Lab Tracks

Lab Track: Girl, You Have No Faith in Medicine

Today’s Lab Track, suggested by everybody’s favorite Surly Amy, makes me very happy. I get positively giddy when it turns out that a band I listen to fairly regularly has a song about skepticism. And when it’s about my favorite area of skepticism — alternative medicine — I get even giddierer.

In this track, The White Stripes lambasts someone who refuses to use “mainstream” medicine (“Is the problem you’re allergic to a well familiar name?”). The only thing better than this is the fact that they found something to rhyme with acetaminophen. Well done, guys. Well done.

Girl, You Have No Faith in Medicine
The White Stripes

Girl
You have no faith in medicine
Oh girl
You have no faith in medicine
Acetaminophen
You see the medicine
Oh girl

Is there a way to find the cure for this implanted in a pill
It’s just the name upon the bottle, which determines if it will
Is the problem you’re allergic to a well familiar name?
Do you have a problem with this one if the results are the same?

Acetaminophen
You see the medicine
Oh girl
You have no faith in medicine
Oh girl
You have no faith in medicine
Acetaminophen
You see the medicine
Oh girl

But girl
You have no faith in medicine
Acetaminophen
You see the medicine
Oh girl

Well strip the bark right off a tree and just hand it this way
Don’t even need a drink of water to make the headache go away
Give me a sugar pill and watch me just rattle down the street

Acetaminophen
You see the medicine
Oh girl
You have no faith in medicine
Oh girl
You have no faith in medicine
Oh girl
Oh girl

This has been another installment of Monday Lab Tracks. Send us your musical recommendations through our contact link at the top of the page, and tell us what you think of the song in the comments below!

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Ashley Hamer

Ashley Hamer

Ashley Hamer (aka Smashley) is a saxophonist and writer living in Chicago, where she performs regularly with the funk band FuzZz and jazz ensemble Big Band Boom. She also does standup comedy, sort of, sometimes. Her tenor saxophone's name is Ladybird.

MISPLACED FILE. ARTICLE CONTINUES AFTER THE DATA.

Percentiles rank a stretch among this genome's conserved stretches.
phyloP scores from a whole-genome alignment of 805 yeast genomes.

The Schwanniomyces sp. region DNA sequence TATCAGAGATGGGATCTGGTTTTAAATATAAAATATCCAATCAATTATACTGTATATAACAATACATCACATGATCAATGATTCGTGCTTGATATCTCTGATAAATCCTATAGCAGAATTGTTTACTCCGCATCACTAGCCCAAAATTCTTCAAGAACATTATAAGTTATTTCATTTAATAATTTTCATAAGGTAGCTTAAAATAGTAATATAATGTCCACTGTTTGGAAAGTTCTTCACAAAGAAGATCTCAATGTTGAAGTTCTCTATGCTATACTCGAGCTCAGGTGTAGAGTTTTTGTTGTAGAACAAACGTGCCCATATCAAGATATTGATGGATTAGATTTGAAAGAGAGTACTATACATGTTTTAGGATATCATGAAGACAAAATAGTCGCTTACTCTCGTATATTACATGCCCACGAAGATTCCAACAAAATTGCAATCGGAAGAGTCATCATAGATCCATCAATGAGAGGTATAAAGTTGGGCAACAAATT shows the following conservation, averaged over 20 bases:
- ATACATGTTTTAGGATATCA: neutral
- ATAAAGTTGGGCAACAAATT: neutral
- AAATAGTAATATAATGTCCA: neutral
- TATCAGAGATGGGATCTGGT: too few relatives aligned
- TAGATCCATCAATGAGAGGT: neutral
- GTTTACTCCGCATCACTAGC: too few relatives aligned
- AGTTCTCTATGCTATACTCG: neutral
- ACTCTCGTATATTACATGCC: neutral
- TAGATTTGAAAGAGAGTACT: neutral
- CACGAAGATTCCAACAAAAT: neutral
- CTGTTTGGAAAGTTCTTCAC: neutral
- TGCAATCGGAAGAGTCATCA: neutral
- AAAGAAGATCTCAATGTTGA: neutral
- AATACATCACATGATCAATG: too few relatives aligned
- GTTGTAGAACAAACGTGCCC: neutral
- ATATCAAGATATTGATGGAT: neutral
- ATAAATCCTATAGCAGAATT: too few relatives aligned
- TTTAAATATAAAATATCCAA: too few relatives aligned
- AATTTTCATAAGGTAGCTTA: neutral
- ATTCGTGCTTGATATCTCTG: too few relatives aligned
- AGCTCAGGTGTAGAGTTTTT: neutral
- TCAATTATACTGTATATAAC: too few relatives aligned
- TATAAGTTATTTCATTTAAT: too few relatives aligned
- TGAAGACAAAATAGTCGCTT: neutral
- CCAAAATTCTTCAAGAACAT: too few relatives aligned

5 Comments

  1. December 10, 2012 at 2:16 pm

    One of my favorite White Stripes songs! Love it.

  2. December 11, 2012 at 2:47 am

    Rad!

  3. December 11, 2012 at 6:10 pm

    I’ve listen to that album hundreds of times and never heard Acetaminophen in the lyrics. Sigh. One more reason to wear hearing protection kids.

    I’m not exactly sure that the message is purely skeptical though. The part about sugar pills could be read to mean that placebos are just as useful as real medicines.

    This is the place where art and skepticism tangle up in an ugly way for me. Good art often has an ambiguity to it, and rightly so. There’s nothing wrong with leaving multiple interpretations open to the viewer/auditor. Art is subjective and therein lies much of its beauty.

    But skepticism for me is about removing ambiguity wherever possible and clearly defining the places where definite knowledge is lacking. To cloud the waters with deliberate, or accidental I suppose, ambiguity does a disservice to skepticism.

    Or does it? This is a new thought for me.

  4. December 11, 2012 at 6:26 pm

    That’s an interesting take on it, coelecanth. That reminds me of when I finally got to meet Quiet Company (a quite atheist-y band) in person, and Taylor Muse (the lead singer) told me they had just played a few shows in the south for a very Christian crowd. But guess what — because he mentioned God and Jesus a few times in the lyrics, they loved it. They thought the band was on their side. I s’pose we just find the meaning that we look for. I found this to be skeptical, while someone else might find it to be delightfully alt-med.

    But in defense of the song, I feel like the sugar pill verse is definitely skeptical if you look at it in the context of the whole piece.

  5. December 11, 2012 at 6:43 pm

    I guess that’s my point Smashley. When it comes to skepticism I’m uneasy with artistic ambiguity in a way that I’m not with any other subject. Perhaps it’s just an over-protectiveness born of a unwarranted sense of ownership, but I do feel that skepticism is about clarity, evidence and knowledge, and those things are not served by something so loosely constructed that a wooish interpretation is possible.

    That said, how do you make a song that isn’t just awful didactic preaching if you don’t allow some ambiguity?

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